Case study of agri-environmental payments: The United Kingdom
The Environmentally Sensitive Areas (ESA) program, when launched in the United Kingdom (UK) in 1986, was the first agri-environmental program in the European Union (EU). This program grew to a total of 43 designated ESA schemes in the UK as a whole, 22 of which were in England. A variety of agri-environmental payments programs were created to supplement and complement the ESA schemes in years to follow. The most prominent of these in England was the Countryside Stewardship Scheme (CSS), established in 1991. The CSS was available to farmers outside the ESAs, and like the ESA program, was intended to protect valued landscapes and habitats and to improve public enjoyment of the countryside. By 2003, over 10% of England's agricultural land was enrolled in either ESA or CSS agreements. These voluntary agreements were long-term contracts (usually for 10Â years) between the government and farmers to provide environmental services. Several major evaluations of the ESA program and the CSS were conducted over the years, and the results of many of those evaluations and the lessons derived are synthesized and summarized in this article. Both the ESA program and the CSS proved to be generally effective in enrolling many farmers in the entry-level contract tiers, thereby halting or slowing degradation of rural landscape and other environmental features. However, the schemes did not generally offer sufficient economic incentives to attract high levels of enrollment in the intensive farming areas. Also, the schemes were limited in their success in enrolling farmers in higher payment tiers, tiers that required more substantial changes in farming practices. The high crop and livestock-related payments received by farmers under the EU's Common Agricultural Policy (CAP) contributed to the disincentives to participate, especially in higher tiers. Following the latest (2003) reforms of the EU's CAP, England's ESA program and CSS are being replaced by a new, consolidated package of schemes that draws on lessons learned over the past 15-20Â years with these two flagship programs.
If you experience problems downloading a file, check if you have the proper application to view it first. In case of further problems read the IDEAS help page. Note that these files are not on the IDEAS site. Please be patient as the files may be large.
As the access to this document is restricted, you may want to look for a different version under "Related research" (further below) or search for a different version of it.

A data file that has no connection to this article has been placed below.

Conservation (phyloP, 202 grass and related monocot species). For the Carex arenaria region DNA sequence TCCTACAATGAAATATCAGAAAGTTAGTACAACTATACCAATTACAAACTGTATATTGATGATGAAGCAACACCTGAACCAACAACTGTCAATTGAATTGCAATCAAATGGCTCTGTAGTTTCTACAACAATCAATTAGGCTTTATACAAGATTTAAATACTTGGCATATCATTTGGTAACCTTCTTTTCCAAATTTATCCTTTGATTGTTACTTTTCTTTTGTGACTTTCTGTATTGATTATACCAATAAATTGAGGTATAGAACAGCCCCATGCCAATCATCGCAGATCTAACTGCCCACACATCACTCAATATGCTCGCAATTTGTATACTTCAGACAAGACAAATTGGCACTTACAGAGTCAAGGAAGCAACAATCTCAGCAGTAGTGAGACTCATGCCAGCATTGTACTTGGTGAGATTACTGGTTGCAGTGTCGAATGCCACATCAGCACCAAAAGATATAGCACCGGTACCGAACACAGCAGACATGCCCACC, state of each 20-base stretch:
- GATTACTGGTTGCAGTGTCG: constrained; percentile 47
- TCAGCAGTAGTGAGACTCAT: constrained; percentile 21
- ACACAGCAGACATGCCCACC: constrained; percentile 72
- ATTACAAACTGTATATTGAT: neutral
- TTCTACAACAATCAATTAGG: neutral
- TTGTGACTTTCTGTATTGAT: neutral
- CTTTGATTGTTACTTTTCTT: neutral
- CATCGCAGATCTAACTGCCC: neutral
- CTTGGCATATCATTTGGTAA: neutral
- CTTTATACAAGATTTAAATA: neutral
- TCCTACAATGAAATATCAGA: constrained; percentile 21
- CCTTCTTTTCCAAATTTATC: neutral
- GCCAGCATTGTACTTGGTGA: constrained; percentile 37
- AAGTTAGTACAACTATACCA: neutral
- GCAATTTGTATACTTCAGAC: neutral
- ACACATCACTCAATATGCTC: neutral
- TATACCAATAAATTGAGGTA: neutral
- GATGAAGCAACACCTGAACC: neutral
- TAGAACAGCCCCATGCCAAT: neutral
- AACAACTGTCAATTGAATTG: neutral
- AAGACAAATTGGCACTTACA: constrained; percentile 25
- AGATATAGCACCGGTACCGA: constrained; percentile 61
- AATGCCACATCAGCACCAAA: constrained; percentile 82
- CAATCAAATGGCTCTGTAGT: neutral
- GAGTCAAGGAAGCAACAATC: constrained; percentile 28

References listed on IDEAS
Please report citation or reference errors to , or , if you are the registered author of the cited work, log in to your RePEc Author Service profile, click on "citations" and make appropriate adjustments.:
- G. D. Garrod & K. G. Willis, 1995. "Valuing The Benefits Of The South Downs Environmentally Sensitive Area," Journal of Agricultural Economics, Wiley Blackwell, vol. 46(2), pages 160-173.
- L. Harrison-Mayfield & J. Dwyer & G. Brookes, 1998. "The Socio-Economic Effects of the Countryside Stewardship Scheme," Journal of Agricultural Economics, Wiley Blackwell, vol. 49(2), pages 157-170.
- Martin Whitby, 2000. "Challenges and Options for the UK Agri-Environment: Presidential Address," Journal of Agricultural Economics, Wiley Blackwell, vol. 51(3), pages 317-332.
When requesting a correction, please mention this item's handle: RePEc:eee:ecolec:v:65:y:2008:i:4:p:765-775. See general information about how to correct material in RePEc.
For technical questions regarding this item, or to correct its authors, title, abstract, bibliographic or download information, contact: (Zhang, Lei)
If you have authored this item and are not yet registered with RePEc, we encourage you to do it here. This allows to link your profile to this item. It also allows you to accept potential citations to this item that we are uncertain about.
If references are entirely missing, you can add them using this form.
If the full references list an item that is present in RePEc, but the system did not link to it, you can help with this form.
If you know of missing items citing this one, you can help us creating those links by adding the relevant references in the same way as above, for each refering item. If you are a registered author of this item, you may also want to check the "citations" tab in your profile, as there may be some citations waiting for confirmation.
Please note that corrections may take a couple of weeks to filter through the various RePEc services.